AS the clock nears 2 on a Friday afternoon, the bustling streets of Tashkent's Old City fall strangely silent. The men selling watermelons stop and turn to face the low brick walls of Tilah Sheik mosque. An imam sings out ``Allah Akbar,'' the traditional Islamic call to prayer. Inside the packed courtyard, men young and old, wearing Islamic tubeteikas - black, square, embroidered caps - touch their heads to the ground.
The scene here in the capital of the Soviet republic of Uzbekistan occurs all across Soviet Central Asia, where three quarters of the Soviet Union's estimated 45 million Muslims live.
After decades of official repression, Islam has emerged as a powerful and visible force across this inner Asian zone of the Soviet empire. Increasingly, the local Communist leadership seeks to coopt Islam, as well as nationalism, to preserve its authority.
Across the street from the mosque is the headquarters of the Muslim Religious Board for Central Asia and Kazakhstan, the official religious organization headed by Mukhamadsadyk Mamayusupov, a mufti. He is treated as a respected public figure, appearing on television and called on by the Communist officialdom as a force for moral and social order.
The Communists and the mufti have a common enemy - the small but growing movement of Islamic fundamentalists. Mostly young, inspired by fundamentalist movements elsewhere in the Islamic world, they are emerging from a broad, underground movement of unofficial Islamic worship, to begin to form political organizations. They preach a doctrine of purified religious life and of Pan-Islamic brotherhood that is aimed against the Communist state and what they view as its allies in a corrupt official Islamic establishment.
Behind the whitewashed clay walls of the Old City, through a narrow wooden door into a packed earth courtyard, some of the leaders of this fundamentalist movement gather to talk to a Western reporter. These are the people the mufti and the communists have labeled Wahhabis, referring to the Sunni fundamentalist movement based in Saudi Arabia. Sitting around a low table in a carpeted room, they speak of their cause.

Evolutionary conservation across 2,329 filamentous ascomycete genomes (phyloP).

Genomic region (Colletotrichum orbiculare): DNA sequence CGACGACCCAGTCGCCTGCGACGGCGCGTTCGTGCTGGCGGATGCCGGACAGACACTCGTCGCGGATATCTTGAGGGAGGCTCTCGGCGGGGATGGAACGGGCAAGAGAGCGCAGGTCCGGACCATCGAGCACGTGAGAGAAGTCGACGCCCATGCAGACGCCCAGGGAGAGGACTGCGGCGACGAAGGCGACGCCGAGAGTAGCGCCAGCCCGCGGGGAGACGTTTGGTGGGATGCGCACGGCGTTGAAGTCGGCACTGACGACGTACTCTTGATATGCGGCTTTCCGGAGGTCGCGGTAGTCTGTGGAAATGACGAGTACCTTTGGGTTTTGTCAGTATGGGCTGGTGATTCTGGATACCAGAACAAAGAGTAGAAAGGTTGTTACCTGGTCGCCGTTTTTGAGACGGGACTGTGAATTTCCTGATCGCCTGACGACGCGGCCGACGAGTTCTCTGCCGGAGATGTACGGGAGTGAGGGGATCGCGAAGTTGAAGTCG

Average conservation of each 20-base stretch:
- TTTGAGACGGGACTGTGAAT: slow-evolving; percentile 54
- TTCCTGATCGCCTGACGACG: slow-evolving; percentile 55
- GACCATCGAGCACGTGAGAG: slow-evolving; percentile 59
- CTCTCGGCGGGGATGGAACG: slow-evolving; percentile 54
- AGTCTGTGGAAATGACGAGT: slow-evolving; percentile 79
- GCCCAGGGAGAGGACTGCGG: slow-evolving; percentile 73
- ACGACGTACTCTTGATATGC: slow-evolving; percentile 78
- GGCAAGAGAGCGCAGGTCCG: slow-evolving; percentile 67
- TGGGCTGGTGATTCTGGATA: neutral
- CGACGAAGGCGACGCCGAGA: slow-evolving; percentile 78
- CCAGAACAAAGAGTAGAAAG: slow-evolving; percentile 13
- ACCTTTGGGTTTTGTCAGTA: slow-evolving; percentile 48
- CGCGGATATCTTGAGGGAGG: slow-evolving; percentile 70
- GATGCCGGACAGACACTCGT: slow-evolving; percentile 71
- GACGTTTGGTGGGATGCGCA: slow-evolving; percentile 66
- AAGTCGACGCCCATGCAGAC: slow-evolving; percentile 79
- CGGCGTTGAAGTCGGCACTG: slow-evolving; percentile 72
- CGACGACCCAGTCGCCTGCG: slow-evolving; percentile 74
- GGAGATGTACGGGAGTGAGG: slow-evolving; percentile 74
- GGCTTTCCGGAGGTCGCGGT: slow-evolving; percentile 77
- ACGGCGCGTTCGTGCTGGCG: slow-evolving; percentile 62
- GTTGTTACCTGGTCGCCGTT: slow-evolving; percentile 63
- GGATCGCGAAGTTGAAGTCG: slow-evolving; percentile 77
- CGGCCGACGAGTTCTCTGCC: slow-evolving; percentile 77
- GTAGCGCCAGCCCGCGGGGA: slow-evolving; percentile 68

``We started our party because the mufti did not work on behalf of the Muslims in Uzbekistan,'' says Tulkan Irgashov, leader of the Hizbullah Party. ``Our mufti called us Wahhabis, but we never called ourselves that. Wahhabism emerged because there were people who wanted to live solely according to the Koran. There were many people who only wanted material things and luxury and betrayed the Koran. The same thing is happening in Uzbekistan and the mufti has done nothing to fight this.
``I have four children and I don't live in luxury,'' he said, thrusting his short-bearded face forward. ``But there are many people who have money which they did not get by sweat and labor. And this is wrong.''
His voice raises in anger and his gold teeth flash. ``The Muslims are united,'' he says. ``We are one people. There should be no national borders. The mufti is a puppet in the hands of the KGB [the secret police] and he does not help Muslims to have free contact with the rest of the world.''
``We don't want our soldiers to be used against Iraq,'' Mr. Irgashov says, slamming his fist on the table, speaking about a month before the start of the Gulf war. ``We don't want a second Afghanistan. The Soviet Communists sent Muslim soldiers to Afghanistan where they were killed and had to kill fellow Muslims.''
Sadeksalevich Sharafuddinhajaev speaks more softly about the issues that the movement is pressing. Arabic must be taught in the schools, he says, so that the people can read the Koran.
``Today, although people are performing namaz [the daily prayers], they do not read the Koran and do not understand it properly,'' he explains. ``When an individual knows Koran and Sunna well, he prays in a state of cleanliness.''